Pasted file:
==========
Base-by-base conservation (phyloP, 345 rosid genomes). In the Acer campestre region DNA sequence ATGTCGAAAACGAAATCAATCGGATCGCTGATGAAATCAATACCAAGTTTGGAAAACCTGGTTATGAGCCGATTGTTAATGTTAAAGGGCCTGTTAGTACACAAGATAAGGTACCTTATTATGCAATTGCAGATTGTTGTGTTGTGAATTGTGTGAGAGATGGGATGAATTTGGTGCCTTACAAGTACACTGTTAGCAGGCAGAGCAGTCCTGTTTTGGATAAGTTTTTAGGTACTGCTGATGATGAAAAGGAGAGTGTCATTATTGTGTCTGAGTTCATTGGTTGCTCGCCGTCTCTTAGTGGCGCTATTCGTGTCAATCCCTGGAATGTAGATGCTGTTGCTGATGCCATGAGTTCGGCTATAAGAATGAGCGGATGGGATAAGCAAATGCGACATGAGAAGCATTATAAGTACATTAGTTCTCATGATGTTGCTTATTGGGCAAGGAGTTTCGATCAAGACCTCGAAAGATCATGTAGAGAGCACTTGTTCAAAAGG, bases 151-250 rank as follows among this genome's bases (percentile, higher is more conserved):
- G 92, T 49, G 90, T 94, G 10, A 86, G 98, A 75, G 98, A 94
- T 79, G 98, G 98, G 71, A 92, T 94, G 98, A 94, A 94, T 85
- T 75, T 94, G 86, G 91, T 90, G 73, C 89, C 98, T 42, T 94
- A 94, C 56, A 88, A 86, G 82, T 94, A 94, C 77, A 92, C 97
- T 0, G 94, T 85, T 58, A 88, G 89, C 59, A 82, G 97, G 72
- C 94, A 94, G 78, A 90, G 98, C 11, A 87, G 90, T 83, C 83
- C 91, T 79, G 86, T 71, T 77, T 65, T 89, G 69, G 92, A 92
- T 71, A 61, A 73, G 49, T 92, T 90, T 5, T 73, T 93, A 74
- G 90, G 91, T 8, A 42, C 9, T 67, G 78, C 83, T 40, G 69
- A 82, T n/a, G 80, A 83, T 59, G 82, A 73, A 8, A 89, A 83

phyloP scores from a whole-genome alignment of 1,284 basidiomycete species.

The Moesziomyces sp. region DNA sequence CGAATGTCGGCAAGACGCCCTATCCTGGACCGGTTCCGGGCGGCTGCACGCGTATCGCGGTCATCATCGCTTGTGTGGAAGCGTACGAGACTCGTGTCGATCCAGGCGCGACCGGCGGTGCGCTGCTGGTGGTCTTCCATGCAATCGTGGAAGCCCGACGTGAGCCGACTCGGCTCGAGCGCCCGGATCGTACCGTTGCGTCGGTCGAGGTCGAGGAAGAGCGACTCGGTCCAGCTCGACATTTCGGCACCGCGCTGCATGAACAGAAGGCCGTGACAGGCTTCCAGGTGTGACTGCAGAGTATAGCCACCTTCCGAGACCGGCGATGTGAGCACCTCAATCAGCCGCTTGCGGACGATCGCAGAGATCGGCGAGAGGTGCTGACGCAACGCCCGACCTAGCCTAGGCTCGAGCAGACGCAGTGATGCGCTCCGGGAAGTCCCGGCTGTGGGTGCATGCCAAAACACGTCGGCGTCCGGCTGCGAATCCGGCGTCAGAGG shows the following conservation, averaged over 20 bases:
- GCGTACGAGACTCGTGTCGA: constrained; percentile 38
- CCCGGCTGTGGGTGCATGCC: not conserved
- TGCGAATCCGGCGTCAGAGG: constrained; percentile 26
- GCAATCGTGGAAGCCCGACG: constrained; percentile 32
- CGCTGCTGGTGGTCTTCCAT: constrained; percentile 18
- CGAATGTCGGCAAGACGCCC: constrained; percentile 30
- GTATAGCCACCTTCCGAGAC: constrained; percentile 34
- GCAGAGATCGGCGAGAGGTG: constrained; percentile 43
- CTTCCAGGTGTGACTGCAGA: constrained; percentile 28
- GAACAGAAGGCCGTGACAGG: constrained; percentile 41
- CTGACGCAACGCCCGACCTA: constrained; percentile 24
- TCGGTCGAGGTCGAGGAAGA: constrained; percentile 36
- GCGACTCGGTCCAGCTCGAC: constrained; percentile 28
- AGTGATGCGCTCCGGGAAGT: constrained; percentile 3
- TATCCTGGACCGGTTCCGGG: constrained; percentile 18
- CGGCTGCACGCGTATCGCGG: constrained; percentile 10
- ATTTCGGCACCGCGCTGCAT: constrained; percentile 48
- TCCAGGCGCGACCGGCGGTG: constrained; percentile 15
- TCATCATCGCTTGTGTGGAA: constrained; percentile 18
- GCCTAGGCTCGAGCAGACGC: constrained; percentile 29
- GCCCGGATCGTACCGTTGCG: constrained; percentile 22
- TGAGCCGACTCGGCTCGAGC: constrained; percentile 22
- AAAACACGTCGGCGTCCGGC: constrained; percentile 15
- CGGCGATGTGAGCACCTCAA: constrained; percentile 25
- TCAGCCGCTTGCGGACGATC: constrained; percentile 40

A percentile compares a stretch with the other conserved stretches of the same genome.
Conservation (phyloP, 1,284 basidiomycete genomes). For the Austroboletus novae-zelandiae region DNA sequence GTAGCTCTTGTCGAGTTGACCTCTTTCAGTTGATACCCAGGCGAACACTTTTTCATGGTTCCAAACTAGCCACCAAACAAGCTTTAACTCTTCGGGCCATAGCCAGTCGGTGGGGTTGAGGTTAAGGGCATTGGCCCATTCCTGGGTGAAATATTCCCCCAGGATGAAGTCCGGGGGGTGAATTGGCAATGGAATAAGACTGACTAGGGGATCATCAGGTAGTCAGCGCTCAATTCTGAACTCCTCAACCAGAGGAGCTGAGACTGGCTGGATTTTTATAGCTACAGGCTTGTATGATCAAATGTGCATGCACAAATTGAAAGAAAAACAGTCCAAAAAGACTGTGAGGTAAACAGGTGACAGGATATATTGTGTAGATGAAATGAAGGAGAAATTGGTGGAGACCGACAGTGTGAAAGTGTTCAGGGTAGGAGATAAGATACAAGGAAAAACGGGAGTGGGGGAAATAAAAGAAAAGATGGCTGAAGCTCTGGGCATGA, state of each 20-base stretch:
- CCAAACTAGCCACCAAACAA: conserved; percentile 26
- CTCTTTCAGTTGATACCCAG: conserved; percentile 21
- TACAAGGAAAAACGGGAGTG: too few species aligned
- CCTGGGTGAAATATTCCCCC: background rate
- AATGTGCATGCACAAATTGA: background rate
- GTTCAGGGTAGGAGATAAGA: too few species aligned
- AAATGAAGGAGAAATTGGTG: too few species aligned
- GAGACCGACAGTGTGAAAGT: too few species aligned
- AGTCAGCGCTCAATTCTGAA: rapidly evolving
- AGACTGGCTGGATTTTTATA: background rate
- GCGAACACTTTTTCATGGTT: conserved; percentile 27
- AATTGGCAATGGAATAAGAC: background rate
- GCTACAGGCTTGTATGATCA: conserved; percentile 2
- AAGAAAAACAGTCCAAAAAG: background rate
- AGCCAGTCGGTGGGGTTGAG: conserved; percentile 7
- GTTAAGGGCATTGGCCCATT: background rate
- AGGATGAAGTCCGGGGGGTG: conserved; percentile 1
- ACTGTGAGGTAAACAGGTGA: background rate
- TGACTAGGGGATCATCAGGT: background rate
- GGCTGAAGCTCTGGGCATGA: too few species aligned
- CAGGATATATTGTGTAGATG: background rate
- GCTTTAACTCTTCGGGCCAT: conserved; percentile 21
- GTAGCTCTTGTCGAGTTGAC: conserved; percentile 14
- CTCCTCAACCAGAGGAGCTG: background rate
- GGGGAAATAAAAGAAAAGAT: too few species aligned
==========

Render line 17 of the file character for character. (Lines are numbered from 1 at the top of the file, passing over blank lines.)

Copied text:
- GCAATCGTGGAAGCCCGACG: constrained; percentile 32